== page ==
In recent years, social media usage has increased, especially in the younger generation, with 96% of 13-18 year olds using several social media networks.
Ironically, studies suggest people are becoming less socially active in real life due to their use of social media.
The rise of social networking means a decrease in face to face interaction which can lead to underdeveloped social skills.
In addition to this, social media seems to be exacerbating the need for validation from peers. Many teens are becoming accustomed to measuring their self-worth by followers and likes.
One student at CCHSG said she felt “trapped on the online world in an endless cycle of flawless models and picture perfect lives of friends.”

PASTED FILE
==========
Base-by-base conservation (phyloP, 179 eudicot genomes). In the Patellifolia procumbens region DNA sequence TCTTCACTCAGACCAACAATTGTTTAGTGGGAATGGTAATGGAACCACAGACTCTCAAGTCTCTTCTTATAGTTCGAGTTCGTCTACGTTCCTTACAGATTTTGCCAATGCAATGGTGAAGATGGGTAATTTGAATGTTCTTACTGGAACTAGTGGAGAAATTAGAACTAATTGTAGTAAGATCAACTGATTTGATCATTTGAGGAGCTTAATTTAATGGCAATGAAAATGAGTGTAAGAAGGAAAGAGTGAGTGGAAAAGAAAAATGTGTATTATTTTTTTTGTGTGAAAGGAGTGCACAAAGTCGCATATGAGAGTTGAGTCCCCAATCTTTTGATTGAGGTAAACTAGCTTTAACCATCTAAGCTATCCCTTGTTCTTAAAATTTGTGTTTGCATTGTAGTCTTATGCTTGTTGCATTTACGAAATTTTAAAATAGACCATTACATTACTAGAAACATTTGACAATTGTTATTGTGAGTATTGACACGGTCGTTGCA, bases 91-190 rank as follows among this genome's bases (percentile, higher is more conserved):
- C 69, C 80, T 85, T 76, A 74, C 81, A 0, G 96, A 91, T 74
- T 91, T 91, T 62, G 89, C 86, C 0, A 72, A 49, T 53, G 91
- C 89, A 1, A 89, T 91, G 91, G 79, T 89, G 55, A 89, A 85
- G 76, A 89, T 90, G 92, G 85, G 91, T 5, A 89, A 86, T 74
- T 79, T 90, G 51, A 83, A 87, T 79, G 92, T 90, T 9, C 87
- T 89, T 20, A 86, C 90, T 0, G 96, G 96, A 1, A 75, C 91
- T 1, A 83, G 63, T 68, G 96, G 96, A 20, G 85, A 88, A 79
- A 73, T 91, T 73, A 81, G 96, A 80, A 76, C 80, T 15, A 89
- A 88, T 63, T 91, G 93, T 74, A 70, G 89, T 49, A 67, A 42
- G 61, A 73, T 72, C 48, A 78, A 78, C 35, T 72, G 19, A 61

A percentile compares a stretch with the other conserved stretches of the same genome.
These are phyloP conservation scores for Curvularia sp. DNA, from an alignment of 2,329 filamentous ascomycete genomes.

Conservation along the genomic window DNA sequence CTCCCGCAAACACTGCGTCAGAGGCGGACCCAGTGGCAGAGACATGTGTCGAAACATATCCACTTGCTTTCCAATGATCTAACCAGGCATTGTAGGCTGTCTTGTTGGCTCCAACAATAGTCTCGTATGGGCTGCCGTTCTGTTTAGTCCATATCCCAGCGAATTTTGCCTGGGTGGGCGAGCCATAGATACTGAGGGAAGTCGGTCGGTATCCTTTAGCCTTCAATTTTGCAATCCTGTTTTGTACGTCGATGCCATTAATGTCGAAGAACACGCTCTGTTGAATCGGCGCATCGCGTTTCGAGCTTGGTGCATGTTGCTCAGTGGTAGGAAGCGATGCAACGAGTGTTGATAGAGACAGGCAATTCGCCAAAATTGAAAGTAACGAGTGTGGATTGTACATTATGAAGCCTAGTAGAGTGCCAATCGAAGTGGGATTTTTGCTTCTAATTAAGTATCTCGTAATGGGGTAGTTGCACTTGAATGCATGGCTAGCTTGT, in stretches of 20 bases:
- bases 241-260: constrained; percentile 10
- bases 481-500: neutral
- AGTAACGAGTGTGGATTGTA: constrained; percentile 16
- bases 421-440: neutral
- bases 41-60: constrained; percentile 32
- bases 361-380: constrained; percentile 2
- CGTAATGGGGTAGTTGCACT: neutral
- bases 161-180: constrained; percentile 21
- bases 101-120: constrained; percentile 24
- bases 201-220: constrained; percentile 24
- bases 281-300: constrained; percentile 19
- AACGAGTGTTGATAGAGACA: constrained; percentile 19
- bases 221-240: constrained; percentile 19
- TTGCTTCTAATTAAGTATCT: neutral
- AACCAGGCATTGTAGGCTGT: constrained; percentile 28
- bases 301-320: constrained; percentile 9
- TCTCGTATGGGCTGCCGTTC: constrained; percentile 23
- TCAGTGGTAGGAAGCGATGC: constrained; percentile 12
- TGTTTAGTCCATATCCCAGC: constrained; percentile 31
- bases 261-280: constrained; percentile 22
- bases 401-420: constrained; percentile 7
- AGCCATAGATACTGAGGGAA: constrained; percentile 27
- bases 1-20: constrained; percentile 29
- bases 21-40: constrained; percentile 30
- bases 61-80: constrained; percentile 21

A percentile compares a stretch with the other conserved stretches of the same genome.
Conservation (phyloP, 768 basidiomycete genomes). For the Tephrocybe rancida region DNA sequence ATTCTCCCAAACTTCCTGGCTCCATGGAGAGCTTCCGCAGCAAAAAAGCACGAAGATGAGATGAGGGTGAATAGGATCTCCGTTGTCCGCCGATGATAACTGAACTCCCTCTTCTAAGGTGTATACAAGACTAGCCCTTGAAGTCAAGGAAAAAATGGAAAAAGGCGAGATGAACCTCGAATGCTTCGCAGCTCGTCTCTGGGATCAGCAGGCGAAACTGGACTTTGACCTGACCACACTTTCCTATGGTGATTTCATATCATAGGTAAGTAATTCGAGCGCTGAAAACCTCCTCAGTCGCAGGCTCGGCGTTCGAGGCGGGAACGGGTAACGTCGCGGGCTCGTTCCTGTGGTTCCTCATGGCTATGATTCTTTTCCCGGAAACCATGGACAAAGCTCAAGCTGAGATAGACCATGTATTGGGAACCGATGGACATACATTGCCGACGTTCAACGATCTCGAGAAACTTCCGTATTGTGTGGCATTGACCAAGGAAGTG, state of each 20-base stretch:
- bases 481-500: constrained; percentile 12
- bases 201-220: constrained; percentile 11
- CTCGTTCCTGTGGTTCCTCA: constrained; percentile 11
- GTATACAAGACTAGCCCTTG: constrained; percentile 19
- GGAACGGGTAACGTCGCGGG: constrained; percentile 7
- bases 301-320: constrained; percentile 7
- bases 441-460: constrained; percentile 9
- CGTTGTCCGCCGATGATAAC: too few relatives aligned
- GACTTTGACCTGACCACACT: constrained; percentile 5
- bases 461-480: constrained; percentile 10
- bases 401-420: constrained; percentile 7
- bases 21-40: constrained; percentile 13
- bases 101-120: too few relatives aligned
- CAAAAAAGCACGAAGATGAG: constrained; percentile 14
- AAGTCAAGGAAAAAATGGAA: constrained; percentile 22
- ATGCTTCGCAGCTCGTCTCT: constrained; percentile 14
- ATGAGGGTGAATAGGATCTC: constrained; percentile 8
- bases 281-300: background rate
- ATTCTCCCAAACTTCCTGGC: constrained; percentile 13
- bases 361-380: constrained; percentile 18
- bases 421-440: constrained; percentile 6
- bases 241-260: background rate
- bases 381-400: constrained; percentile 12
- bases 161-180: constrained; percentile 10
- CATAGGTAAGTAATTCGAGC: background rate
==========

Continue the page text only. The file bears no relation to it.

Studies suggest that anxiety and depression are on the rise in teens, perhaps because of the pressure of seeking the approval of others.
There could be some correlation with the rise in reported mental health issues and the rise and social media usage. Mr Nachman, a teacher of computer science at CCHSG, said that “social media could be detrimental to mental health if overused.”
Experts say excessive use of social media can also make it harder for the brain to withhold information in your short term memory. Studies have revealed that the average attention span has dropped from 12 seconds to 8 seconds – one less than that of a goldfish.
We surveyed 50 students at CCHSG, aged 11-16. Responses show that 20% use social media for more than 5 hours daily. Only 10% of students used social media for less than 30 minutes per day.
Year 9 student Alice Mainwood said: “People are becoming used to expecting a fully loaded website within in the space of time it takes to blink. We are glued to our screens.”